As efforts to amass historic advertising warchests for 2012 continue, there are no clear rules on how much the public gets to know about where that money comes from. The Senate tried and failed to pass legislation requiring more disclosure last fall, and now Democrats are split on making calls for more reform – or lining up to work the system as is.
And in the absence of legislation, don’t expect the Federal Election Commission to step in, the chairwoman said.
“It’s too optimistic to expect the FEC will lead the way to increased accountability,” Federal Elections Commission Chairwoman Cynthia Bauerly, a Democratic appointee, told a campaign finance symposium in New York on Friday.
Bauerly said commission does not have the votes “to begin the process of providing further guidance or creating clear rules, and that’s extremely disappointing to me.”
“Many corporations and labor organizations will be struggling to comply with the rules that are now out of date, doing the best that they can to live up to the basic expectations with respect to reporting,” she said.
She went on to take a dig at the structure of the Commission, which has six members, split evening between political parties, so passing anything requires a commission to cross party lines. That’s created a posture that makes it more responsive rather than agenda-setting, and quipped “perhaps other industries, if they were to choose their regulator, might choice a similar format.”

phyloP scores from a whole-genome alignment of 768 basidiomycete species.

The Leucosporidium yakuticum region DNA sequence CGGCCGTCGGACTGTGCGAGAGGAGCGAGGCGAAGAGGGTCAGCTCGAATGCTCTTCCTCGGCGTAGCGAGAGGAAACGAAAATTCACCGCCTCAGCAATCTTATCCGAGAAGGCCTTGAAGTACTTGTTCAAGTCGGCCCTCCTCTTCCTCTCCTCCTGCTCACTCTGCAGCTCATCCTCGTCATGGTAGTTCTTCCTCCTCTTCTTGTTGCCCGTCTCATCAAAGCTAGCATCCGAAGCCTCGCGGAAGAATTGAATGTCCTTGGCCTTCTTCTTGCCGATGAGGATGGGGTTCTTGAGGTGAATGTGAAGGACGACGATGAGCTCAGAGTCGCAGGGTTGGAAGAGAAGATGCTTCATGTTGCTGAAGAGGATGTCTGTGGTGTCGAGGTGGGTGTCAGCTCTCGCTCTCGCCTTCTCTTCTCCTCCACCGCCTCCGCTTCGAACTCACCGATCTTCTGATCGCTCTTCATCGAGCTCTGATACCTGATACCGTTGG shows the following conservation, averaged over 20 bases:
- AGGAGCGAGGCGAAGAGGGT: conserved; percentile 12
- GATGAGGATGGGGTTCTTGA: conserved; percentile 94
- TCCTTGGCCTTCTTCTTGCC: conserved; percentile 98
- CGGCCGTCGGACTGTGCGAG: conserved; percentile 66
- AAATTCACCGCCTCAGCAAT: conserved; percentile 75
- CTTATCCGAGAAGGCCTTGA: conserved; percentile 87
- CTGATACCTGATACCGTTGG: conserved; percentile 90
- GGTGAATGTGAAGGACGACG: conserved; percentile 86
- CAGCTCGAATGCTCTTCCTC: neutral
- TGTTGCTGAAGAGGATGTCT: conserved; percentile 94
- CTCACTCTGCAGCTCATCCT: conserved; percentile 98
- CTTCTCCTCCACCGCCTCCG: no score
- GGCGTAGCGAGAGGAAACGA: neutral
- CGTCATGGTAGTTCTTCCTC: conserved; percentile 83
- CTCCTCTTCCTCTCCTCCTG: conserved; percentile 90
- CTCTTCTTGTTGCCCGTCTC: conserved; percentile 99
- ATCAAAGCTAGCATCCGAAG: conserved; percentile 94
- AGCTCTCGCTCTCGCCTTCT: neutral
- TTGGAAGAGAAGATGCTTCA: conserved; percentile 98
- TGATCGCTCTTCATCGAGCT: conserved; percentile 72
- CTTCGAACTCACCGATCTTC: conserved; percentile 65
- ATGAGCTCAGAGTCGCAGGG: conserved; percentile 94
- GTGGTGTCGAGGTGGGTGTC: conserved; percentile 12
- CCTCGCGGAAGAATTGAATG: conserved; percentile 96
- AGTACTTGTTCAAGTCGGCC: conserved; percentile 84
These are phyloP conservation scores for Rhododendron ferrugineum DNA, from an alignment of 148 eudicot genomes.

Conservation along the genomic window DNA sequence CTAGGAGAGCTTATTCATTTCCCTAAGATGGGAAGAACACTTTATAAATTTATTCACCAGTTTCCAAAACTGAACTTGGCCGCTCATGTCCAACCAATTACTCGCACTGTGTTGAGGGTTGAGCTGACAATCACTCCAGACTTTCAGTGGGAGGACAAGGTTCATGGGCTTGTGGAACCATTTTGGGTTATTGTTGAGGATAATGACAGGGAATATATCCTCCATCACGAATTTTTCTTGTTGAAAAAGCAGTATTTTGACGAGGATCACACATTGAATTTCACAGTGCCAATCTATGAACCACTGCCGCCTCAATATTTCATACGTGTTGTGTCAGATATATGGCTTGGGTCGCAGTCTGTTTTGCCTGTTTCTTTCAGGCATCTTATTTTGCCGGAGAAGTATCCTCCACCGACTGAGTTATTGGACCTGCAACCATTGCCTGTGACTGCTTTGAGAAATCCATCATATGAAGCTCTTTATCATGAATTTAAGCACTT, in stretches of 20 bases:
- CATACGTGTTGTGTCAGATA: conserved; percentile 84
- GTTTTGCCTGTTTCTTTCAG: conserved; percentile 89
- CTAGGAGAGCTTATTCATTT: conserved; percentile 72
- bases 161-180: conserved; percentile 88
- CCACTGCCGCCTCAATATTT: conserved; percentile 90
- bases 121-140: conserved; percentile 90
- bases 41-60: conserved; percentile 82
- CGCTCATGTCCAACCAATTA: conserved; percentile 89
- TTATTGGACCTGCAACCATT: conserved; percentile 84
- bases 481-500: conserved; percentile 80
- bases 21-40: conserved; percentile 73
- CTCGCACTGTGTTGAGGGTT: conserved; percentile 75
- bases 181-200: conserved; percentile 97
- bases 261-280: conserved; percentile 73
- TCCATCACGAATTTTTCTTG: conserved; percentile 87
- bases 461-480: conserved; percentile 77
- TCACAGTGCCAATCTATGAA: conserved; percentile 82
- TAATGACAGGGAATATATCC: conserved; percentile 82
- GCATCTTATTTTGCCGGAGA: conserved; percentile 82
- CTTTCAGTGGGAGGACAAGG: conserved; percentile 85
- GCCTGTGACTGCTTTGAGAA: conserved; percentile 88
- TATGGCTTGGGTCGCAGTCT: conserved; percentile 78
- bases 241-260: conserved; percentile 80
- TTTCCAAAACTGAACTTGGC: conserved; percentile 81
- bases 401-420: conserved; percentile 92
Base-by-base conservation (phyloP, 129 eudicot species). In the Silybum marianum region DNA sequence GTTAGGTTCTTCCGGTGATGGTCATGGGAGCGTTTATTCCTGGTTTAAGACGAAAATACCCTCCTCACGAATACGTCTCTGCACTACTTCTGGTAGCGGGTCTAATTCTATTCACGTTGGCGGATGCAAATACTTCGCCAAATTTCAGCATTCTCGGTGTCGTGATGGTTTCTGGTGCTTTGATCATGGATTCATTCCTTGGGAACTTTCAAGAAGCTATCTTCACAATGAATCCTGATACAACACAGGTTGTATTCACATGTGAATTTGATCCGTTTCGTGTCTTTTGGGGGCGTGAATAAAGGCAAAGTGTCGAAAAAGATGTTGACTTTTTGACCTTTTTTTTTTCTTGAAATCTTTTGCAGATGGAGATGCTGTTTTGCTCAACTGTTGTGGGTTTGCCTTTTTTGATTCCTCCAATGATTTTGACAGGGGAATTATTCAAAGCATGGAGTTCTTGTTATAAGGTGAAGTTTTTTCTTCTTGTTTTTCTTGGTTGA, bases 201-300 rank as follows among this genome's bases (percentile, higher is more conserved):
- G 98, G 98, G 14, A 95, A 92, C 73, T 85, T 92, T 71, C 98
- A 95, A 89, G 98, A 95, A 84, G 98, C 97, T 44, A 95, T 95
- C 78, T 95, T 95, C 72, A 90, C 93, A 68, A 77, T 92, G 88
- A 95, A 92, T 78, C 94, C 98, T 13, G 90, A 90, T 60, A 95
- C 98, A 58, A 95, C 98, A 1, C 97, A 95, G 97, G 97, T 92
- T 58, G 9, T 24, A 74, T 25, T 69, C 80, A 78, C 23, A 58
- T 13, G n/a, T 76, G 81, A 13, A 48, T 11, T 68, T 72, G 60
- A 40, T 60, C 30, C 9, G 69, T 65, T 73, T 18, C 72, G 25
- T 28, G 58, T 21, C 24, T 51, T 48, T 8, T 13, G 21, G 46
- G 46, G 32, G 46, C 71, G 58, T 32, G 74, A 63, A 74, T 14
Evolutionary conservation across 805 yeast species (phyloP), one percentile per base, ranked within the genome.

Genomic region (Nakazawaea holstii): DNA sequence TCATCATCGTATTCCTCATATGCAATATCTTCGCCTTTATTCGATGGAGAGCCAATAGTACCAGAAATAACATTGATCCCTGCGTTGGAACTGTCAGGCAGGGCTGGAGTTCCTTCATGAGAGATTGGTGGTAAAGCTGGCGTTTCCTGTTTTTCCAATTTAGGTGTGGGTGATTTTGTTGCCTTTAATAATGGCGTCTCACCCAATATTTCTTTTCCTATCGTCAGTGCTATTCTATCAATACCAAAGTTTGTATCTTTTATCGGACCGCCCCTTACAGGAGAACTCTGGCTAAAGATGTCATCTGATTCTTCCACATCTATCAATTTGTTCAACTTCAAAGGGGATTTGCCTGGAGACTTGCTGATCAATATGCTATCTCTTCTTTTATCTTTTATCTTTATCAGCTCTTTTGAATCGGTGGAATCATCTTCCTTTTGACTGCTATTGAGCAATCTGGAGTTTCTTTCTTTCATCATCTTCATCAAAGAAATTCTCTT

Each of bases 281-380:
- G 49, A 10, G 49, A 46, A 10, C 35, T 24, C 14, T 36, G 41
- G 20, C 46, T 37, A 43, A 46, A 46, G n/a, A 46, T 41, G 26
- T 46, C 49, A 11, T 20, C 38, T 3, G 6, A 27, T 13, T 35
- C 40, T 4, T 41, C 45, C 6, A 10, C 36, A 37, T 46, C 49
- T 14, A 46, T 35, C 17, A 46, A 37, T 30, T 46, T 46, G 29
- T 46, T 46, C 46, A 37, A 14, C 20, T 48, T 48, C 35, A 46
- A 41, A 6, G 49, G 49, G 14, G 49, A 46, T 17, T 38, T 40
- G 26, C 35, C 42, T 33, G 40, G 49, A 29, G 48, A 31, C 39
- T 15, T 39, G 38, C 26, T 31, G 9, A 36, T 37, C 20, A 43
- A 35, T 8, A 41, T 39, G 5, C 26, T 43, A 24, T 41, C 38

And in the midst of that regulatory gridlock, the money haul continues. Politico reported today that a new money juggernaut has organized to support Democrats and go toe-to-toe with the likes of the Koch Brothers and Karl Rove’s Crossroads GPS. The new effort includes two separate groups – Priorities USA and Priorities USA Action, which will follow different disclosure laws. One will disclose donors, one will not – despite Obama’s stated opposition to big spending without disclosure.
Meanwhile, another Democrat – Congressman Chris Van Hollen (D-MD) – is suing the Federal Election Commission for not requiring more donor disclosure. In a complaint filed last week, Van Hollen argues that FEC “has frustrated the intent of Congress by creating a major loophole,” (And he makes his personal interest clear: If [the regulation] stands, Rep. Van Hollen likely will be subject to attack ads or other ‘electioneering communications’ financed by anonymous donors, and will not be able to respond by…drawing attention of the voters in his district the identity of persons who fund such ads."
At the same time, the Obama administration is at work on a draft executive order that would require government contractors to disclose donations to political groups. It’s raised the hackles of conservative bloggers, but White House Press Secretary Jay Carney says the effort is in line with Obama’s stated position on campaign donation disclosures.
“What the president is committed to is transparency, and he certainly thinks that the American taxpayer should know where his or her money is going,” Carney said at a briefing this week.